Decisions need to be actioned quickly and in real time and this can only be done if the right technology is in place. Communication is key and needs to be multifaceted for the work to continue as CEOs need to remain in touch with investors and lenders, other competing businesses and most of all, their management team. Information challenges and everyone needs to work more closely, now more than ever. Working from home can be a struggle to some employees, therefore some flexibility needs to be allowed, keeping an eye on possible declining productivity. It does become overwhelming to leverage and manage everyone remotely and it particularly becomes hard to manage time, but the safety and well-being of employees is a major driving force of any future business.
    There is no one solution to all this and there is only a finite number of things one can do to weather the storm, sometimes you just have to embrace it. Going forward, we need to be prepared and cannot let ‘what if?’ become ‘now what!’ Fundamentally, the current crisis poses an opportunity for businesses, and the whole world to become more united than ever before.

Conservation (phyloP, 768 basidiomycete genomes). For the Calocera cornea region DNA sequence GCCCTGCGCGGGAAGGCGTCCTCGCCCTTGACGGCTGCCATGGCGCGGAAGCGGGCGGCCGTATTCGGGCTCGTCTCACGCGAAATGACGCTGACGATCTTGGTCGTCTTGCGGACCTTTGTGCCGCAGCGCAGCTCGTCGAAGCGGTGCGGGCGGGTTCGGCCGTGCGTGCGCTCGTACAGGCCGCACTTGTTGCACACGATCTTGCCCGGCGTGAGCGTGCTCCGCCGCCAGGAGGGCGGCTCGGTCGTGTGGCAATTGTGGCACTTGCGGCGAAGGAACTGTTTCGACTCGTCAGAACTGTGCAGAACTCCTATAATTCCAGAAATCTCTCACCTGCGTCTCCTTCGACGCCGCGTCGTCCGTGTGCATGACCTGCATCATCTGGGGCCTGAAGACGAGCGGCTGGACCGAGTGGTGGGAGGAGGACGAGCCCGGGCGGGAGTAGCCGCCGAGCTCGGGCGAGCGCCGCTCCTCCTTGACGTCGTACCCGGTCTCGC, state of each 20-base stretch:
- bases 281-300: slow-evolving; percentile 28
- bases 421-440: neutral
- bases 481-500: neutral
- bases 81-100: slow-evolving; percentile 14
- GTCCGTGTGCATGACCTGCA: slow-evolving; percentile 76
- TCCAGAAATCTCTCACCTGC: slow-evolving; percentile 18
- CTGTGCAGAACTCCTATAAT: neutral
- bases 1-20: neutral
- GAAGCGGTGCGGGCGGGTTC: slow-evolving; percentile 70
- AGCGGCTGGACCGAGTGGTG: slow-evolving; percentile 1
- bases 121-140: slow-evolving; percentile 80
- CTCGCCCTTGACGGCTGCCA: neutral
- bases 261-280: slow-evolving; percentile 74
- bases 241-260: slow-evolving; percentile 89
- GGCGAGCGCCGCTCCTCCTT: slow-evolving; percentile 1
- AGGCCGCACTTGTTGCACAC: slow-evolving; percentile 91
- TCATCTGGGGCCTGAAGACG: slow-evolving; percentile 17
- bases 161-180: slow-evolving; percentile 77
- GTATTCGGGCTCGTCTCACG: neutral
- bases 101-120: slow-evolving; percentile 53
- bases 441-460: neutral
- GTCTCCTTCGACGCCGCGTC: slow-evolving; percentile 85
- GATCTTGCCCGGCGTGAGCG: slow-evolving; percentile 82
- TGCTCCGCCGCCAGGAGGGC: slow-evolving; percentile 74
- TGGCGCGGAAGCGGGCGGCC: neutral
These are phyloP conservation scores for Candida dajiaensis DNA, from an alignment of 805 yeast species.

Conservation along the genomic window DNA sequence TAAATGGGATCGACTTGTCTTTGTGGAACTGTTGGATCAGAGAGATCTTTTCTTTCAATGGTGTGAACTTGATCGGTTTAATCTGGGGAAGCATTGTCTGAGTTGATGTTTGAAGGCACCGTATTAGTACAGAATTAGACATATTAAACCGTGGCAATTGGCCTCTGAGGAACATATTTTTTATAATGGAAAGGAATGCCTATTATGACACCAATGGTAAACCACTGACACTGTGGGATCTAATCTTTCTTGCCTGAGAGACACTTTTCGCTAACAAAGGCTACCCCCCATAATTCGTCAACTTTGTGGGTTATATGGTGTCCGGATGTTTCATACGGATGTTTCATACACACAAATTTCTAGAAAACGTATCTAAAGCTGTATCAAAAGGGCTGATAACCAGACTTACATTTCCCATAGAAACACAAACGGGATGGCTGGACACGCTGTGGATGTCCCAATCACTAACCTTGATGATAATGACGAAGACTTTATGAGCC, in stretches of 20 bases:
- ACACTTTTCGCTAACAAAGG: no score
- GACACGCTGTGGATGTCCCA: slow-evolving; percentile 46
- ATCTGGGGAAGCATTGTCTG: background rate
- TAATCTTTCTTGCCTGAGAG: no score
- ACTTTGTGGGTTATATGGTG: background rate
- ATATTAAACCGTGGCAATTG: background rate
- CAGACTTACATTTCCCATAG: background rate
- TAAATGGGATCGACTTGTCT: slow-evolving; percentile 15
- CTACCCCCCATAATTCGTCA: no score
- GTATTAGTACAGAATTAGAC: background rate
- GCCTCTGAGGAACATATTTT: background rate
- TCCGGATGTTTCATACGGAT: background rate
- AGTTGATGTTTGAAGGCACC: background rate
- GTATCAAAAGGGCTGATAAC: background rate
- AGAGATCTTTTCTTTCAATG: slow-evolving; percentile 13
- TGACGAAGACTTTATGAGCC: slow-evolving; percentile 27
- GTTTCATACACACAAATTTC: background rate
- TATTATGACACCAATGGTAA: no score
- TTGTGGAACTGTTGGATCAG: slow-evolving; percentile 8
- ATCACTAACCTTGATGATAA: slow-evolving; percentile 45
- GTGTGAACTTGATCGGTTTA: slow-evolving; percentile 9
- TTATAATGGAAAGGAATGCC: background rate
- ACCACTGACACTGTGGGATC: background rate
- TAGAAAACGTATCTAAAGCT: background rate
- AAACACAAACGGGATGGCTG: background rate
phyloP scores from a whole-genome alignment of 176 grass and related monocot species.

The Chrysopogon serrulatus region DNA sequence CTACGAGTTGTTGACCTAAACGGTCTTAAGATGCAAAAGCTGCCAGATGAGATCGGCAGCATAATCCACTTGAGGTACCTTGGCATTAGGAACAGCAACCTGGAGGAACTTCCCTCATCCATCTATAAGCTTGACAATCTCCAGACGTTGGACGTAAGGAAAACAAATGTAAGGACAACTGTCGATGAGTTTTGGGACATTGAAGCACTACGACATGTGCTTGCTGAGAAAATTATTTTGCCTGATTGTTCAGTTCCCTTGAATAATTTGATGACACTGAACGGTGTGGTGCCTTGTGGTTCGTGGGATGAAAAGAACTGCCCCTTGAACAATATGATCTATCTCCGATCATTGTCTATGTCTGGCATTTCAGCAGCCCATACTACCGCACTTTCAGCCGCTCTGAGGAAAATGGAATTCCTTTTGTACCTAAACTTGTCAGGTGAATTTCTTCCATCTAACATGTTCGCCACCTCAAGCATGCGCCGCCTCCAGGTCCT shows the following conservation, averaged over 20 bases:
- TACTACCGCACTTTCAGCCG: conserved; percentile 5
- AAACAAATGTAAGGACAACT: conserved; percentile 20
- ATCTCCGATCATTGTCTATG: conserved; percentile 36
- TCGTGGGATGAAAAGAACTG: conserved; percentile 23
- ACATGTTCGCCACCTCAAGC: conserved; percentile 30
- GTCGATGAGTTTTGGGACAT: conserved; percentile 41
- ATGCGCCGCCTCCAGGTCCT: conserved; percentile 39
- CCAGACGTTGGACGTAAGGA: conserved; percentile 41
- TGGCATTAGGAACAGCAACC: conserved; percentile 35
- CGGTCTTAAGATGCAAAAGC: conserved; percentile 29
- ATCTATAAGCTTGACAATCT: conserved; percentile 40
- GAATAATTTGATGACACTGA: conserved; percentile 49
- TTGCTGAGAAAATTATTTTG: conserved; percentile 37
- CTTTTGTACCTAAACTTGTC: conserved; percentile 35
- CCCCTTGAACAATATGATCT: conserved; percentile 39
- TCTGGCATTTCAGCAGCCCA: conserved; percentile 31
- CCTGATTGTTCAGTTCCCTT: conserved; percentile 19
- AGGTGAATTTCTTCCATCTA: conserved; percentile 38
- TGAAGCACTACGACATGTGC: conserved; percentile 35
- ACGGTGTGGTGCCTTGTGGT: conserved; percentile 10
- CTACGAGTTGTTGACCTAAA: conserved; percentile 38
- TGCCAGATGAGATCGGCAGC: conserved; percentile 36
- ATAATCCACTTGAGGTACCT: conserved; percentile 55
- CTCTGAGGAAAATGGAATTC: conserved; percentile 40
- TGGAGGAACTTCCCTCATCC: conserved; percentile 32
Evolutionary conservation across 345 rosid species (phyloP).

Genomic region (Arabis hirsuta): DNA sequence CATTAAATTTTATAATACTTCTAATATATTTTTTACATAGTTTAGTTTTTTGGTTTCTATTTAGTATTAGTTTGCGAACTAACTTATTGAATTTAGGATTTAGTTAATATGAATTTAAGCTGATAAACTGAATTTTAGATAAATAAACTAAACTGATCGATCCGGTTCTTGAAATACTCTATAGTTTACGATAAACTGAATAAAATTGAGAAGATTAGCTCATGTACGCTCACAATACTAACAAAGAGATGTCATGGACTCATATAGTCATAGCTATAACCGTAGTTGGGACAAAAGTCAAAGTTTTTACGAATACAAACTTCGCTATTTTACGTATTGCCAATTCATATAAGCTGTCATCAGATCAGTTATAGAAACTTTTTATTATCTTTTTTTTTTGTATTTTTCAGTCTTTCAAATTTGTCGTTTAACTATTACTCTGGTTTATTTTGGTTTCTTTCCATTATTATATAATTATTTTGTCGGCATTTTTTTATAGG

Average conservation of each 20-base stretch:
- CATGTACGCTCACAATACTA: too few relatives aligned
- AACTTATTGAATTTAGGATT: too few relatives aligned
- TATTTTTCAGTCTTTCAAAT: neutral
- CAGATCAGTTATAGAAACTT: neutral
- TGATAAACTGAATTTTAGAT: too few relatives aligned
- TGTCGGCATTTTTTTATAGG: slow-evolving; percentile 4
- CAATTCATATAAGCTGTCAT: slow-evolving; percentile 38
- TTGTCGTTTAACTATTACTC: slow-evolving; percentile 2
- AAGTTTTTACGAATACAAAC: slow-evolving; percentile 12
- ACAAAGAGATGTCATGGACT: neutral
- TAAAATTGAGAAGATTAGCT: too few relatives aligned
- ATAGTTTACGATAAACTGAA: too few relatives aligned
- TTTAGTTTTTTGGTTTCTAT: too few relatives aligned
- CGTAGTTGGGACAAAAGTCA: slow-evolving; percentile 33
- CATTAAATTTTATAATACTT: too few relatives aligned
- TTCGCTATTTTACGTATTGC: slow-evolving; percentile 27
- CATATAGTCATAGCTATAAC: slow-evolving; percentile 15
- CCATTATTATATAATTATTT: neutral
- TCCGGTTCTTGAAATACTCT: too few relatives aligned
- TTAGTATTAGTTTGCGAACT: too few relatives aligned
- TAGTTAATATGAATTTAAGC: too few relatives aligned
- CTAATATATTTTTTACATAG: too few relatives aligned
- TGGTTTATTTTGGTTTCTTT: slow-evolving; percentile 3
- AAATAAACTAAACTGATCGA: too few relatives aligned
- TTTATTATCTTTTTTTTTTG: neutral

Annabel Bonavia, an accountant by profession who currently holds the position of Finance Manager at Attard & Co Industrial Group, managing a team of accountants in various industries within the group. She is also a teaching assistant at the University of Malta lecturing in Management Accounting.

  • 18 May 2020 10:00 | Anonymous
    The Accountant – Business as Usual?  –  Spring 2020 (MIA Publication)
    We all know we are living in a period of unprecedented crisis. However, leaders play an extremely important role during a crisis. In such difficult times, people look upon such leaders to lead from the front, show confidence and steadiness and take complete charge of the situation. Having said so it is useful to focus on one of the trends that has recently influenced leadership across the globe. Nearly 30% of Millennials hold managerial-level roles. Surveys from a variety of sources show that millennial managers value learning and growth experiences more than previous generations.
    So, as we see that good leaders are extremely important in times of crises and that the chance of having a young leadership is on the increase, is it not logical to then ask the question - Are good young leaders born or made?
    This is a question that many scholars, psychologists, and everyday people have asked before our time, and will even after we are gone. Some have argued that great leaders are born. Still others have argued that great leaders are made. So, which is it, traits or skills that makes someone a great leader?